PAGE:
• Allows states to seek waivers from the ACA’s requirement that insurance plans include essential benefits for things such as emergency services, hospitalization, mental health care, preventive care, maternity care, and substance abuse treatment.
  • Provides hundreds of billions of dollars in tax cuts for families making over $250,000 a year.
  • Produces higher deductibles for patients.
  • Allows states to try to waive the ACA’s requirement that insurers must charge people the same rates regardless of their medical history. This effectively eviscerates the ban on denials for preexisting conditions, since insurers could charge you exorbitant premiums if you have a preexisting condition, effectively denying you coverage.
  • Shunts those with preexisting conditions into high-risk pools, which are absolutely the worst way to cover those patients; experience with them on the state level proves that they wind up underfunded, charge enormous premiums, provide inadequate benefits and can’t cover the population they’re meant for. Multiple analyses have shown that the money the bill provides for high-risk pools is laughably inadequate, which will inevitably leave huge numbers of the most vulnerable Americans without the ability to get insurance.
  • Brings back medical underwriting, meaning that just like in the bad old days, when you apply for insurance you’ll have to document every condition or ailment you’ve ever had.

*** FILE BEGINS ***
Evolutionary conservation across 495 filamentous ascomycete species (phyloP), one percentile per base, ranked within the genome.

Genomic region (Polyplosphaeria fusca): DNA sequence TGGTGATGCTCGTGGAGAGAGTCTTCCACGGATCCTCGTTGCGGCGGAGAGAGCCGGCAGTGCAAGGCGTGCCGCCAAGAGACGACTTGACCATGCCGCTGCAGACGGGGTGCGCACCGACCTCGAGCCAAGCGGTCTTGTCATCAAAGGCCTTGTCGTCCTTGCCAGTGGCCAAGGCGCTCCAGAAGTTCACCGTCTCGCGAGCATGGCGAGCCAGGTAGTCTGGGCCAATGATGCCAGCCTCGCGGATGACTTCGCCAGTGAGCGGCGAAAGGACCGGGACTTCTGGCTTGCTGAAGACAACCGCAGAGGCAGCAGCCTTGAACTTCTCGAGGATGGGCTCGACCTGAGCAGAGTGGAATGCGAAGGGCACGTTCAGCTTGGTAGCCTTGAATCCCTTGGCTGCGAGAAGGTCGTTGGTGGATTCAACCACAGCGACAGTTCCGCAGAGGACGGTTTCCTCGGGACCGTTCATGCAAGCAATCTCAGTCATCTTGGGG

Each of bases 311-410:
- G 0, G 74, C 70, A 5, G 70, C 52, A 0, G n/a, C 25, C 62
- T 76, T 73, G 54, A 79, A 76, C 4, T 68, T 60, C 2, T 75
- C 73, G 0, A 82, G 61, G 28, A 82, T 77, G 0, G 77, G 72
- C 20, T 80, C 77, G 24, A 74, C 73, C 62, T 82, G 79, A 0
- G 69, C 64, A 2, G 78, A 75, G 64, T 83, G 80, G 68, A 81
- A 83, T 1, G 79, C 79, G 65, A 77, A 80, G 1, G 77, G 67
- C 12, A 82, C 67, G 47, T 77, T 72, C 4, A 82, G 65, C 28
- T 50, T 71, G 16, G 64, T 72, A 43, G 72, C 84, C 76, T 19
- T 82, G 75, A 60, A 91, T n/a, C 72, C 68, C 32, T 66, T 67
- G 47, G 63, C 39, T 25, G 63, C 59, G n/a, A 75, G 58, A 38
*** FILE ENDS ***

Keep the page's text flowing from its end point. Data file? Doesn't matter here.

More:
One significant item Waldman’s list omits: the measure also defunds Planned Parenthood.

Every single Indiana Republican voted to do this to the American public and the citizens of Indiana.

I expected those votes from Rokita, Walorski, Banks and Bucshon, and I’m disappointed but not surprised by Messer and “Tennessee Trey.” But I am disgusted by Susan Brooks, because I’ve known her a long time; unlike her colleagues, she’s highly intelligent–and she knows better. I’ve watched her abandon integrity in vote after vote (during her first two years, her voting record was virtually indistinguishable from that of Michelle Bachmann.) I’ve watched her hide from her constituents during the recent Congressional recess. And now, I’ve watched her obediently vote with the lunatic caucus of her party for legislation that is not only absolutely indefensible, but will disproportionately harm women. It makes me physically ill.

Again, Waldman says it best:

Perhaps this bill will never become law, and its harm may be averted. But that would not mitigate the moral responsibility of those who supported it. Members of Congress vote on a lot of inconsequential bills and bills that have a small impact on limited areas of American life. But this is one of the most critical moments in recent American political history. The Republican health-care bill is an act of monstrous cruelty. It should stain those who supported it to the end of their days.

If Hoosiers (and other Americans) don’t begin working right now to defeat every single Representative who voted for this cynical assault on decency and basic humanity, we deserve what we get.